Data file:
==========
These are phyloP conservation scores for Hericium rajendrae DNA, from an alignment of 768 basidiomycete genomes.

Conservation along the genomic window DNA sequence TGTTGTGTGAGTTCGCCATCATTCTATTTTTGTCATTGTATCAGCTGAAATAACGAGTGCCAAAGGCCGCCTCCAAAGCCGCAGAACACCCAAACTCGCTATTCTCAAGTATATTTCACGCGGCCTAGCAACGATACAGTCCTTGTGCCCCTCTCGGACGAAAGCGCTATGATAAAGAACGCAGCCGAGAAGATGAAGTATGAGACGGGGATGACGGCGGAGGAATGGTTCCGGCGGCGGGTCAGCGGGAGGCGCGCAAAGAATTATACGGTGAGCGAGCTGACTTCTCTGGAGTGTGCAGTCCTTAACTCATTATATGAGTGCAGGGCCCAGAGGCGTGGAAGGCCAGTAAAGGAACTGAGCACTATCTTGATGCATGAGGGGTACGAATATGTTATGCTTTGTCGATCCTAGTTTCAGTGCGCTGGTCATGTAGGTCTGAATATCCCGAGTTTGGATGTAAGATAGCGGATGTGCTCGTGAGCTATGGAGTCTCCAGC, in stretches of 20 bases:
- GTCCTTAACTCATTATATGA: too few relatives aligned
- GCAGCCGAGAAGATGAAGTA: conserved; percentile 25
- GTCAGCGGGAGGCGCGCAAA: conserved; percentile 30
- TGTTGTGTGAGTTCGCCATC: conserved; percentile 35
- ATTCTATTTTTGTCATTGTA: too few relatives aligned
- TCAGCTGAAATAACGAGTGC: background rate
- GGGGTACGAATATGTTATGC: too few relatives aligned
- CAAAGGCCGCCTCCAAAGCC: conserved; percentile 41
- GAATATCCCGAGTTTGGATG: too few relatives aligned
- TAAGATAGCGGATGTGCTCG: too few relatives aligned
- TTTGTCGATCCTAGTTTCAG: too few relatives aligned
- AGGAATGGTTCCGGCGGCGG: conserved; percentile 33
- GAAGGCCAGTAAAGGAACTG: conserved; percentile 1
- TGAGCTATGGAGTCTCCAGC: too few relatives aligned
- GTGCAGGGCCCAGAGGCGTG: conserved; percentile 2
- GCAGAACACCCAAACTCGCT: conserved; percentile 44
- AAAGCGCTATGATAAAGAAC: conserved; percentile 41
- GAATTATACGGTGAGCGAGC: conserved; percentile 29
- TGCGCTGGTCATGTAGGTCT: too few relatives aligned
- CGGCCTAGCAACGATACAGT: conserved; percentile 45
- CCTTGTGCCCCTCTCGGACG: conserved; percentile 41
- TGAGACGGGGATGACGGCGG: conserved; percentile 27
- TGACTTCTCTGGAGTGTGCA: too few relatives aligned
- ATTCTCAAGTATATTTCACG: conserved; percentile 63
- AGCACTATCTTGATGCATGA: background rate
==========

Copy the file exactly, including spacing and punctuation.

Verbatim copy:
These are phyloP conservation scores for Hericium rajendrae DNA, from an alignment of 768 basidiomycete genomes.

Conservation along the genomic window DNA sequence TGTTGTGTGAGTTCGCCATCATTCTATTTTTGTCATTGTATCAGCTGAAATAACGAGTGCCAAAGGCCGCCTCCAAAGCCGCAGAACACCCAAACTCGCTATTCTCAAGTATATTTCACGCGGCCTAGCAACGATACAGTCCTTGTGCCCCTCTCGGACGAAAGCGCTATGATAAAGAACGCAGCCGAGAAGATGAAGTATGAGACGGGGATGACGGCGGAGGAATGGTTCCGGCGGCGGGTCAGCGGGAGGCGCGCAAAGAATTATACGGTGAGCGAGCTGACTTCTCTGGAGTGTGCAGTCCTTAACTCATTATATGAGTGCAGGGCCCAGAGGCGTGGAAGGCCAGTAAAGGAACTGAGCACTATCTTGATGCATGAGGGGTACGAATATGTTATGCTTTGTCGATCCTAGTTTCAGTGCGCTGGTCATGTAGGTCTGAATATCCCGAGTTTGGATGTAAGATAGCGGATGTGCTCGTGAGCTATGGAGTCTCCAGC, in stretches of 20 bases:
- GTCCTTAACTCATTATATGA: too few relatives aligned
- GCAGCCGAGAAGATGAAGTA: conserved; percentile 25
- GTCAGCGGGAGGCGCGCAAA: conserved; percentile 30
- TGTTGTGTGAGTTCGCCATC: conserved; percentile 35
- ATTCTATTTTTGTCATTGTA: too few relatives aligned
- TCAGCTGAAATAACGAGTGC: background rate
- GGGGTACGAATATGTTATGC: too few relatives aligned
- CAAAGGCCGCCTCCAAAGCC: conserved; percentile 41
- GAATATCCCGAGTTTGGATG: too few relatives aligned
- TAAGATAGCGGATGTGCTCG: too few relatives aligned
- TTTGTCGATCCTAGTTTCAG: too few relatives aligned
- AGGAATGGTTCCGGCGGCGG: conserved; percentile 33
- GAAGGCCAGTAAAGGAACTG: conserved; percentile 1
- TGAGCTATGGAGTCTCCAGC: too few relatives aligned
- GTGCAGGGCCCAGAGGCGTG: conserved; percentile 2
- GCAGAACACCCAAACTCGCT: conserved; percentile 44
- AAAGCGCTATGATAAAGAAC: conserved; percentile 41
- GAATTATACGGTGAGCGAGC: conserved; percentile 29
- TGCGCTGGTCATGTAGGTCT: too few relatives aligned
- CGGCCTAGCAACGATACAGT: conserved; percentile 45
- CCTTGTGCCCCTCTCGGACG: conserved; percentile 41
- TGAGACGGGGATGACGGCGG: conserved; percentile 27
- TGACTTCTCTGGAGTGTGCA: too few relatives aligned
- ATTCTCAAGTATATTTCACG: conserved; percentile 63
- AGCACTATCTTGATGCATGA: background rate